First they came for the cars. Then the gas stoves. Next was meat and dairy products. The latest on the chopping block? Wood-fired pizza. These types of tactics grab the headlines, but make no mistake: climate alarmism courses through the veins of the highest levels of government leaders and regulators.
As President Joe Biden would say, “I’m not joking, folks.”
Give Biden credit for one thing: he has been honest about his intentions. As garbled as his public remarks can be, Biden has left no doubt as to where he stands on the climate debate.
As president-elect, he listed climate change as one of the four most pressing threats facing our nation. As president, he called for a net zero emissions economy by 2050, going even further than his old boss Barack Obama. Facing a tough reelection and a restless liberal base, he has no incentive to change course.
Should the climate crew get its way, the consequences extend far beyond pizza or steaks (as unpleasant as that may be).
In May 2021, the International Energy Agency (IEA) publicized a report, “Net Zero by 2050: A Roadmap for the Global Energy Sector.” It was portrayed as a roadmap for Biden and other climate zealots.
Because of its noble-sounding intentions and a sympathetic mainstream media, the preposterous nature of a world without carbon rarely gets the scrutiny that it deserves.
For these reasons, the RealClearFoundation asked the Energy Policy Research Foundation (EPRF) to analyze the feasibility and consequences of a carbon-neutral world.
The results of the meticulous 92-page report weren’t pretty.
First, the report examines some of the more unreasonable assumptions. For example, the IEA plan is based on China, the world’s largest emitter of greenhouse gases, also embracing the wisdom of going carbon-neutral, beginning in 2021. One immediate problem: China was producing two new coal plants per week in 2022. Addressing energy before a speech to the Communist Party Congress last fall, President Xi Jinping was focused on “getting the new before discarding the old.”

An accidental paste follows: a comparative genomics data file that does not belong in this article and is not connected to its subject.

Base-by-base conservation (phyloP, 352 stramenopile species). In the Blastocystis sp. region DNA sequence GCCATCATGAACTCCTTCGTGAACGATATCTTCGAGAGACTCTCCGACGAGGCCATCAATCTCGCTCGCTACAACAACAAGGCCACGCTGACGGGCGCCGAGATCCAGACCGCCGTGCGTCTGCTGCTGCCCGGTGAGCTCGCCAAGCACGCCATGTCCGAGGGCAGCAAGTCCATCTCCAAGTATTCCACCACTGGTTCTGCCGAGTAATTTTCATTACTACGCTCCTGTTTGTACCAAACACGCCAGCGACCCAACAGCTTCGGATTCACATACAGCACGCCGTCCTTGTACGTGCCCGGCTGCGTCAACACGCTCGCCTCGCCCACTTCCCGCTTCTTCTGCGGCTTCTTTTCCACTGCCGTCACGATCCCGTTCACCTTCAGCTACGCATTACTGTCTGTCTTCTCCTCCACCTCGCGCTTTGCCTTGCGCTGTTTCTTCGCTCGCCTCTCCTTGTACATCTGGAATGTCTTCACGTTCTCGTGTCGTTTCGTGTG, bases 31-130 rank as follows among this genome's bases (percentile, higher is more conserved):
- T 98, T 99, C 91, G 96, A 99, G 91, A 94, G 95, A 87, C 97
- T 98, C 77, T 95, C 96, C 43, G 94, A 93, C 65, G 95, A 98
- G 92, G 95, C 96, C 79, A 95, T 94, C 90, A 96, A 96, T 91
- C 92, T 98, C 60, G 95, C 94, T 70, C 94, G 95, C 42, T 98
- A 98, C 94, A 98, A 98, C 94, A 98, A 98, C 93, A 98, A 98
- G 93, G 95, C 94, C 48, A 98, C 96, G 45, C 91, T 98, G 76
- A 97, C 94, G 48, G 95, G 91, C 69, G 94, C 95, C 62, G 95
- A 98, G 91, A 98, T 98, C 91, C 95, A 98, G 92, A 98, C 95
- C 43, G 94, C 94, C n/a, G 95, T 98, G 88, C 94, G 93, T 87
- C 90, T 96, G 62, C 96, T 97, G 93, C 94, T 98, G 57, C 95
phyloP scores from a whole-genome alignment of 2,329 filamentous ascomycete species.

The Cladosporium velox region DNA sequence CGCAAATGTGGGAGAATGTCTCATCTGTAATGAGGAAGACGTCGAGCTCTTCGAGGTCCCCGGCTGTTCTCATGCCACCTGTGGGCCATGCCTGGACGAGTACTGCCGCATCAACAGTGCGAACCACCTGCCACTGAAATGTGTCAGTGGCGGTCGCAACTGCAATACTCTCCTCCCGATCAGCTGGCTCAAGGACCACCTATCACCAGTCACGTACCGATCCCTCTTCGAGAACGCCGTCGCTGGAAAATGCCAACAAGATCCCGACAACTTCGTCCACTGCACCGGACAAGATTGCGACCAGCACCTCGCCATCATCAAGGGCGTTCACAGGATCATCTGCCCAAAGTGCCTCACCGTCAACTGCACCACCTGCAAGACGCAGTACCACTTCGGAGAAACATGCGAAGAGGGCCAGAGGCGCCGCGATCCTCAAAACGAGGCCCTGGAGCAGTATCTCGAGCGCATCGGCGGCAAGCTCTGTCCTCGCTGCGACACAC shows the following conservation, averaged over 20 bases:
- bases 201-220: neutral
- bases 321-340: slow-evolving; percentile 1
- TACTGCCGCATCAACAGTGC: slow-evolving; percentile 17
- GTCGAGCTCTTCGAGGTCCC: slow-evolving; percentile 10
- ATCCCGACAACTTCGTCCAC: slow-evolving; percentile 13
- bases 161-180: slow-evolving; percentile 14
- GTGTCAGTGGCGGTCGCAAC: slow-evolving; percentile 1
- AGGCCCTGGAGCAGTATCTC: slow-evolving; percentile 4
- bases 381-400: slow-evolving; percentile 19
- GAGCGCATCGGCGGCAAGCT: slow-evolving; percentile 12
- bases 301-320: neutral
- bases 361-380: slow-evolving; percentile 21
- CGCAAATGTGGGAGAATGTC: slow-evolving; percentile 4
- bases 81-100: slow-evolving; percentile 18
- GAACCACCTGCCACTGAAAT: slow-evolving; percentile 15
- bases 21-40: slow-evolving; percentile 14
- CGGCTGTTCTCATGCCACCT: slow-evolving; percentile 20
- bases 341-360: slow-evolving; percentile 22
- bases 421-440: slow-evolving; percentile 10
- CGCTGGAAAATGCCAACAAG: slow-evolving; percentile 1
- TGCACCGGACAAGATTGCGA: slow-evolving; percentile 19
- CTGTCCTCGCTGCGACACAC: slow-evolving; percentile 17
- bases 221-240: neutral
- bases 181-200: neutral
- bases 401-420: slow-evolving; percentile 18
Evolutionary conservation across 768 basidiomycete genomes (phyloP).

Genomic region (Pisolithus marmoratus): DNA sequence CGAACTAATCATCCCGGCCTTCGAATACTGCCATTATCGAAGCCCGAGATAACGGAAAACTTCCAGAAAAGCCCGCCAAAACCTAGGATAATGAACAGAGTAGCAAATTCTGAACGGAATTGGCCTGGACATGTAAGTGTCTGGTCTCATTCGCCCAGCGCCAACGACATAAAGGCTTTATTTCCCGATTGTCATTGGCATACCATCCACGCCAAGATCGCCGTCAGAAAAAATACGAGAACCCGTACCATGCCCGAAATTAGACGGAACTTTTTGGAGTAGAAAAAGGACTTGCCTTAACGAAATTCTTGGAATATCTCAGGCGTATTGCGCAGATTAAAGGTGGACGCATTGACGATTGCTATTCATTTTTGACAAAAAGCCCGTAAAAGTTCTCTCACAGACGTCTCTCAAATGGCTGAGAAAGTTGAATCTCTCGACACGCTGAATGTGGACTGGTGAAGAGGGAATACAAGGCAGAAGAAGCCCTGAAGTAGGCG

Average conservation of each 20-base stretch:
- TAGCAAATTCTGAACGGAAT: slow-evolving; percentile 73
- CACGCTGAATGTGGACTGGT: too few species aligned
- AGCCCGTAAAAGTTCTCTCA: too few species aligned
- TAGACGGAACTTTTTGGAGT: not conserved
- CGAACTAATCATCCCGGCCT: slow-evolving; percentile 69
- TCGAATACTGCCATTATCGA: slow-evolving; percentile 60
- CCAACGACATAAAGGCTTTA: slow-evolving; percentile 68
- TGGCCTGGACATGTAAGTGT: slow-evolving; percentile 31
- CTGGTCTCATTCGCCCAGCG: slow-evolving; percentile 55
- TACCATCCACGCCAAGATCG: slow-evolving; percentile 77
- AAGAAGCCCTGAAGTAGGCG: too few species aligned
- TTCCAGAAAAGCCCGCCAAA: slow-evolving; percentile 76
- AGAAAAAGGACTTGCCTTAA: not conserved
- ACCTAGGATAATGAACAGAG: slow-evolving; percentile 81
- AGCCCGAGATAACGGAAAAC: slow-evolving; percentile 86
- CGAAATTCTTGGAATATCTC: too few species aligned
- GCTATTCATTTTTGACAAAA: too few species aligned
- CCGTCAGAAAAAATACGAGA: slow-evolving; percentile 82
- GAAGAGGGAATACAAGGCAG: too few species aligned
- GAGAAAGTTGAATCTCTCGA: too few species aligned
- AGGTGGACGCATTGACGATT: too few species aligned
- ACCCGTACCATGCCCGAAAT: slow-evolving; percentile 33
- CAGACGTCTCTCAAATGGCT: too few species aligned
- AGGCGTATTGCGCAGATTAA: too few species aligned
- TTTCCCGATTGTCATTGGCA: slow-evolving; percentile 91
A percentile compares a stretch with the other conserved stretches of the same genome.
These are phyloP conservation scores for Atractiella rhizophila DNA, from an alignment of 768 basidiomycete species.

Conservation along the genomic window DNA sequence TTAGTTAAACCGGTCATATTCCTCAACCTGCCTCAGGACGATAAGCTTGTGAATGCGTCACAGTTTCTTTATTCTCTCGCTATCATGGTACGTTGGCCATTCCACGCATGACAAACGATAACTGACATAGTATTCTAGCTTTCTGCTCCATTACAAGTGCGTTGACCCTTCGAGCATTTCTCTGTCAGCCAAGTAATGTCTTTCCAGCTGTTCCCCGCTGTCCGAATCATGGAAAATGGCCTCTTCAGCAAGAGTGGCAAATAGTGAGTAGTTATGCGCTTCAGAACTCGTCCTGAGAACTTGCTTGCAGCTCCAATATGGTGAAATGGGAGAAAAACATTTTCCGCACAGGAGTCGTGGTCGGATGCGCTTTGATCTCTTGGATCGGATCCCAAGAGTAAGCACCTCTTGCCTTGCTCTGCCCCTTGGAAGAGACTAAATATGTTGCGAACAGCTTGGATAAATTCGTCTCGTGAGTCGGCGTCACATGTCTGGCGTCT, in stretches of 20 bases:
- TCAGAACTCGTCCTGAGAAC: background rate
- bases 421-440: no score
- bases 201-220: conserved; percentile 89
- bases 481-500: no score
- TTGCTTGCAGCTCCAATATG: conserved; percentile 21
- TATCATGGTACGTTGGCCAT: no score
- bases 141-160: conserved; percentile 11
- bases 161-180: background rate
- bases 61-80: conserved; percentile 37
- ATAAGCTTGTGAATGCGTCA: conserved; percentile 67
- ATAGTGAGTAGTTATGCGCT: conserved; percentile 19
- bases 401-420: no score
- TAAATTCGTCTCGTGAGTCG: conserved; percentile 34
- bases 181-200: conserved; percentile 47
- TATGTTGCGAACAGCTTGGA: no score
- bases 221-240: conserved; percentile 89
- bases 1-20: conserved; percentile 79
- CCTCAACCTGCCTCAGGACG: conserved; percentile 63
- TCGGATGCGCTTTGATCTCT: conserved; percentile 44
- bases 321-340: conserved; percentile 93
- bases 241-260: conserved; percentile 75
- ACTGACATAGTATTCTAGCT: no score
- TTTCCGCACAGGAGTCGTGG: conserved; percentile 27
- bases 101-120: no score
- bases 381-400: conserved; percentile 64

Second, to make up for fossil fuels (which account for 80% of the world’s energy supply), the world needs more electricity — a lot more electricity. In fact, global power supply needs to increase from less than 20% of all energy use to 50% by 2050.
Of course, setting aside feasibility questions, the consequences would be dire and all too recognizable. Soaring inflation. Spikes in gas prices as supply and production are constricted. More land gobbled up for wind and solar farms. An increased reliance on OPEC+ monopolizing the world’s oil supply, even as high as 82%, placing our nation’s geopolitical security in the hands of nations who wish us harm. If this sounds familiar, it is: it’s what we are going through right now because of bad decisions coming out of Washington, D.C.
These are the stakes as our next presidential election kicks off. On the Democratic side, the incumbent, Biden, has made his green positions clear. Facing a stronger-than-expected primary challenge from environmental activist Robert Kennedy, Jr., he has no incentive to change course.
Meanwhile, the Republican side is taking shape. More than 10 candidates have announced. Still others are waiting in the wings.
During the Biden administration, American families have grown painfully aware of the role of energy in their lives. A series of domestic policy decisions surrendered American energy independence, contributed to 40-year-high inflation, and drove the price of a gallon of gasoline north of $5 per gallon.
Power The Future, the nonprofit organization that I run, recently issued a survey to each declared candidate. Our goal is to better understand the respective visions for our energy future. Our hope is to jump-start a productive and meaningful conversation.
One thing is clear: climate zealots have their plan. Groups like the International Energy Agency aren’t shy about where they want us to go. They are well organized and have unlimited financial resources.
We need to be prepared to fight back with facts, figures, and a roadmap of our own. Otherwise, a future world without carbon is not out of the question. As delicious as wood-fired pizza is, the lack of it surely won’t be the worst problem we’re facing.